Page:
How to Grid a Room


Rearranging a room or purchasing new furniture is a daunting task when you don't know if certain pieces fit. Professional designers and many do-it-yourself types rely on room grids to plan out a project. Room grids give an exact, scaled-down measurement of the project room. Scaled-down furniture allows you to place objects in different locations and determine the best placement for items. Room grids are three-dimensional, making it easier to find the best location for furniture and other room items.

Things You'll Need

  • Paper
  • Grid paper
  • Pencil
  • Ruler
  • Tape measure
  • Scissors
  • Tape or glue
  • Print a grid template and furniture templates from your computer. Copenhagen, Simpler Pleasures and Community Playthings all offer several furniture templates to use when designing or arranging your rooms. When printing the grid template, ensure your margins are set to 1/4 inch or smaller and print the page as 100 percent.

  • Draw doors, windows and permanent objects on the grid. Most room grids use a key or lines to represent the square footage. On the Simpler Pleasures grid, dark or red lines indicate four-foot sections. The light or yellow lines indicate half-foot sections. Measure the permanent objects before drawing them on the grid for accurate representation. On the Copenhagen Furniture grid, 1/4 of each square indicates one foot.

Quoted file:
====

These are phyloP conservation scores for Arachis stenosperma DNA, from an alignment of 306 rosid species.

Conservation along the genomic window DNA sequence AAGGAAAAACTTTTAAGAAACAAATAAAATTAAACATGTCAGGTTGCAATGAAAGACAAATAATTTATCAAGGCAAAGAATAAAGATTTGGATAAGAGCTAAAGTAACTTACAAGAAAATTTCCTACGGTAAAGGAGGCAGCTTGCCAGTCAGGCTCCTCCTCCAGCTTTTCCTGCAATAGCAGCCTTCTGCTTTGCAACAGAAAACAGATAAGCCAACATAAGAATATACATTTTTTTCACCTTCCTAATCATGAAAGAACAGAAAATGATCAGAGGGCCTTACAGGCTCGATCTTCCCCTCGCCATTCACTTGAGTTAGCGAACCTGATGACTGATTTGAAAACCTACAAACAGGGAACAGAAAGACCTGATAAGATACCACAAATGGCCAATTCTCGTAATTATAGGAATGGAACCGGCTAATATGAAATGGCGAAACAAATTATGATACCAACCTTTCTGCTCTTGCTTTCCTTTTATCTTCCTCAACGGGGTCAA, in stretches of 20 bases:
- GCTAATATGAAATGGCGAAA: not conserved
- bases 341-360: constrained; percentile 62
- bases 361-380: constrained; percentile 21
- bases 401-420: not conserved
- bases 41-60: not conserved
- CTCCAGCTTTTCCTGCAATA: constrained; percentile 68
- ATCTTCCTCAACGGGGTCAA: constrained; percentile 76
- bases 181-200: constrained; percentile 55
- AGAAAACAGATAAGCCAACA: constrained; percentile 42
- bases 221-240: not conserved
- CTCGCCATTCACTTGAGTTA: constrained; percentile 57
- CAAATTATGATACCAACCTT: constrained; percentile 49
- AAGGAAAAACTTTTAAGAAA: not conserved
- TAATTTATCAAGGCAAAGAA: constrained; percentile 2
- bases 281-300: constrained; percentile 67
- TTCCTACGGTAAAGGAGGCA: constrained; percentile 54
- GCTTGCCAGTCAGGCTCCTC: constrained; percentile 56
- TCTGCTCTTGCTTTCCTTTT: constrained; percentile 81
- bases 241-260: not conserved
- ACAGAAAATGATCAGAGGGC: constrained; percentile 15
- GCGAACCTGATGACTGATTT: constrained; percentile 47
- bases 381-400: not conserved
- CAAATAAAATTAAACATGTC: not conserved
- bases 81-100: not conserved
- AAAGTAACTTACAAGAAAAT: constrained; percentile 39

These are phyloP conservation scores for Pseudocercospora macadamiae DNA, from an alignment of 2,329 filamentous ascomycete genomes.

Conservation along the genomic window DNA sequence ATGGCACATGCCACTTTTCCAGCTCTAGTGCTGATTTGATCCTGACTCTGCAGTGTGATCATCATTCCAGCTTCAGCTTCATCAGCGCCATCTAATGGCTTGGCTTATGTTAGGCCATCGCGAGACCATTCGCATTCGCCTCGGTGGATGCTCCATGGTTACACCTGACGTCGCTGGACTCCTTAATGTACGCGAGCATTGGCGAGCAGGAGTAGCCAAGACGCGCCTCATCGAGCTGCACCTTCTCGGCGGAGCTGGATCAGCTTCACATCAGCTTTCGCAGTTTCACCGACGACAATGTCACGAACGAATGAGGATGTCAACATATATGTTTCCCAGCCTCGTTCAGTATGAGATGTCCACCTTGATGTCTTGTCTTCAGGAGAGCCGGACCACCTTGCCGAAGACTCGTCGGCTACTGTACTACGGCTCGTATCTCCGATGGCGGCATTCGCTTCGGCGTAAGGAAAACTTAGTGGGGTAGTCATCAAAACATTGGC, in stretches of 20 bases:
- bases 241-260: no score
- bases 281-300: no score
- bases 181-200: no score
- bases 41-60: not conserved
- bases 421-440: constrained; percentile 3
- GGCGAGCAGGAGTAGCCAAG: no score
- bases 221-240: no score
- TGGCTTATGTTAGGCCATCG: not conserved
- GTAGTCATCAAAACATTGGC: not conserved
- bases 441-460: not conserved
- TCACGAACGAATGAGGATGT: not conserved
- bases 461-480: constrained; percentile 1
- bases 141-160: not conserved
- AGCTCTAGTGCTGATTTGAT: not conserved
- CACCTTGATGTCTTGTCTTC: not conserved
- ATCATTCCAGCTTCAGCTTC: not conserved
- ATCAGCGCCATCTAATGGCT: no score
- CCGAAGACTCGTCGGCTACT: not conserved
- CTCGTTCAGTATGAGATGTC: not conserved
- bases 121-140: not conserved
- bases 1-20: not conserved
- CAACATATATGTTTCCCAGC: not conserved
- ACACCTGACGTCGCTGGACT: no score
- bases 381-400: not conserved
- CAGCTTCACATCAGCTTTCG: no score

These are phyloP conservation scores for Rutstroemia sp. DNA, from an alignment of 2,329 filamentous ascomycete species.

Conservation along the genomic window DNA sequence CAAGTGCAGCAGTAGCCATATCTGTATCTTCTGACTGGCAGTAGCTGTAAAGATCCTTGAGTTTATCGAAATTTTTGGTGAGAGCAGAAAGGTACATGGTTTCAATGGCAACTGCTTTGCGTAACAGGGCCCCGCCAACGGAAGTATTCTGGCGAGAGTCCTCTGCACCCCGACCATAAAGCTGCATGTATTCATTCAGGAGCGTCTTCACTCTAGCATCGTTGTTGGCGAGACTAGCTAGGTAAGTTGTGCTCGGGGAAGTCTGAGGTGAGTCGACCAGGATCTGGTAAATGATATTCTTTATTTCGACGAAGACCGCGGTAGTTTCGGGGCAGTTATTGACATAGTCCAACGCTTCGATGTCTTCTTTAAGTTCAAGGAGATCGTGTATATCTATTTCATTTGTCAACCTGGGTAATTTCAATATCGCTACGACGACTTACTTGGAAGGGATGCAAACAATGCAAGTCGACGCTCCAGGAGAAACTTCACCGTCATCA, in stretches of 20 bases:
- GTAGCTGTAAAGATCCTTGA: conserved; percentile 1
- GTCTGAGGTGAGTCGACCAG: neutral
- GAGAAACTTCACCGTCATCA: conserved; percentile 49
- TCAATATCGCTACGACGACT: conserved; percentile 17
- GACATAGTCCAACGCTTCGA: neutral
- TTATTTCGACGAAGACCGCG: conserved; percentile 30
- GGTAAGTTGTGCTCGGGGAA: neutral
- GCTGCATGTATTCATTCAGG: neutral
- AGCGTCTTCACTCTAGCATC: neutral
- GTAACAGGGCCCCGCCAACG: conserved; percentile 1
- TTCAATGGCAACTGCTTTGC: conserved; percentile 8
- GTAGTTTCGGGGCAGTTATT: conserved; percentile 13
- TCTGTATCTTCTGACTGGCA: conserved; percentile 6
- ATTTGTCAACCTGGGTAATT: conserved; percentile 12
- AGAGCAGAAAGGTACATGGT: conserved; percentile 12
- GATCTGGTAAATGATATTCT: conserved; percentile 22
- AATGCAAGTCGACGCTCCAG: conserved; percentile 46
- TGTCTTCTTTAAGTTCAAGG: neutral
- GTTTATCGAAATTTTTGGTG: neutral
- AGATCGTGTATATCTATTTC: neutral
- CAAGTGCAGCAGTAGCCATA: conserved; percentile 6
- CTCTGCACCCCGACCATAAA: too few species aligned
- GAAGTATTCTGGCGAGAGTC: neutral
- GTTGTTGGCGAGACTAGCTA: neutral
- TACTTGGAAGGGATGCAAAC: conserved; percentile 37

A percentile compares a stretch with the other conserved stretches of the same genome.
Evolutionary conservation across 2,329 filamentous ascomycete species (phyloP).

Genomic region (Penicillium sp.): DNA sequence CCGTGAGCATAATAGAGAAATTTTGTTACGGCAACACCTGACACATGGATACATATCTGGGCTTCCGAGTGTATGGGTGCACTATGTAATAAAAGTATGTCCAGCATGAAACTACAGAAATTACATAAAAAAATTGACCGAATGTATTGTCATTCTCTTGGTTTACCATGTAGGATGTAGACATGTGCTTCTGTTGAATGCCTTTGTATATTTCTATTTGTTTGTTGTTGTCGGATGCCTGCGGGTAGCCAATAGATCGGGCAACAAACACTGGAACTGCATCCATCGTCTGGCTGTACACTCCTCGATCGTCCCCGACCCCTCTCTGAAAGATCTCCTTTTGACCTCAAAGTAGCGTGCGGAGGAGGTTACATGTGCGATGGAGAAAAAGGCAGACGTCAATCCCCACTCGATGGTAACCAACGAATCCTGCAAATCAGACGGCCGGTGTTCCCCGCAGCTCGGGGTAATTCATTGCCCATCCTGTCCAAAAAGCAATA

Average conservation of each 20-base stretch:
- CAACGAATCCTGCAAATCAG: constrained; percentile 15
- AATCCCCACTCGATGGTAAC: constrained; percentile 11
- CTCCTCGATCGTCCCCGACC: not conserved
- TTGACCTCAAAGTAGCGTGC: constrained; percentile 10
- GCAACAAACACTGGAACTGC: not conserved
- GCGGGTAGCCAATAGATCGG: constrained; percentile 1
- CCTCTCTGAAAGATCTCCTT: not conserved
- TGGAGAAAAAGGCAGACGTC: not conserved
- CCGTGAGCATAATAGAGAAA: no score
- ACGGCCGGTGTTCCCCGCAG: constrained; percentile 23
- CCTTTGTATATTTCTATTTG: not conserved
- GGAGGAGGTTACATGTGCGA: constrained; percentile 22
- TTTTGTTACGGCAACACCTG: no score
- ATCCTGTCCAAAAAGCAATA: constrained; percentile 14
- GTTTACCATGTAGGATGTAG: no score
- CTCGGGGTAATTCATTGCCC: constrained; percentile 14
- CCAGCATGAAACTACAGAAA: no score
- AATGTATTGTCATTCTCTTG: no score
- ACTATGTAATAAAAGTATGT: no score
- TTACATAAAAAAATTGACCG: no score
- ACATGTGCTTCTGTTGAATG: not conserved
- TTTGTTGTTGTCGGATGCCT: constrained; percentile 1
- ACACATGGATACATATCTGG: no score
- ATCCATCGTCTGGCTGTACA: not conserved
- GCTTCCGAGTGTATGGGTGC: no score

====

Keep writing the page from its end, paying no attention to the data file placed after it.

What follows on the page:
• Cut out the different furniture templates you need to position in the room. Arrange the pieces until you are satisfied with how the room looks. Using furniture pieces gives the room grid a three-dimensional feel, and allows you to view several arrangement options.

  • Tape or glue the pieces in their final locations. Securing the furniture pieces to the paper keeps the items in place while you are moving furniture and other items into place. It also keeps the pieces in place in case the grid is dropped.

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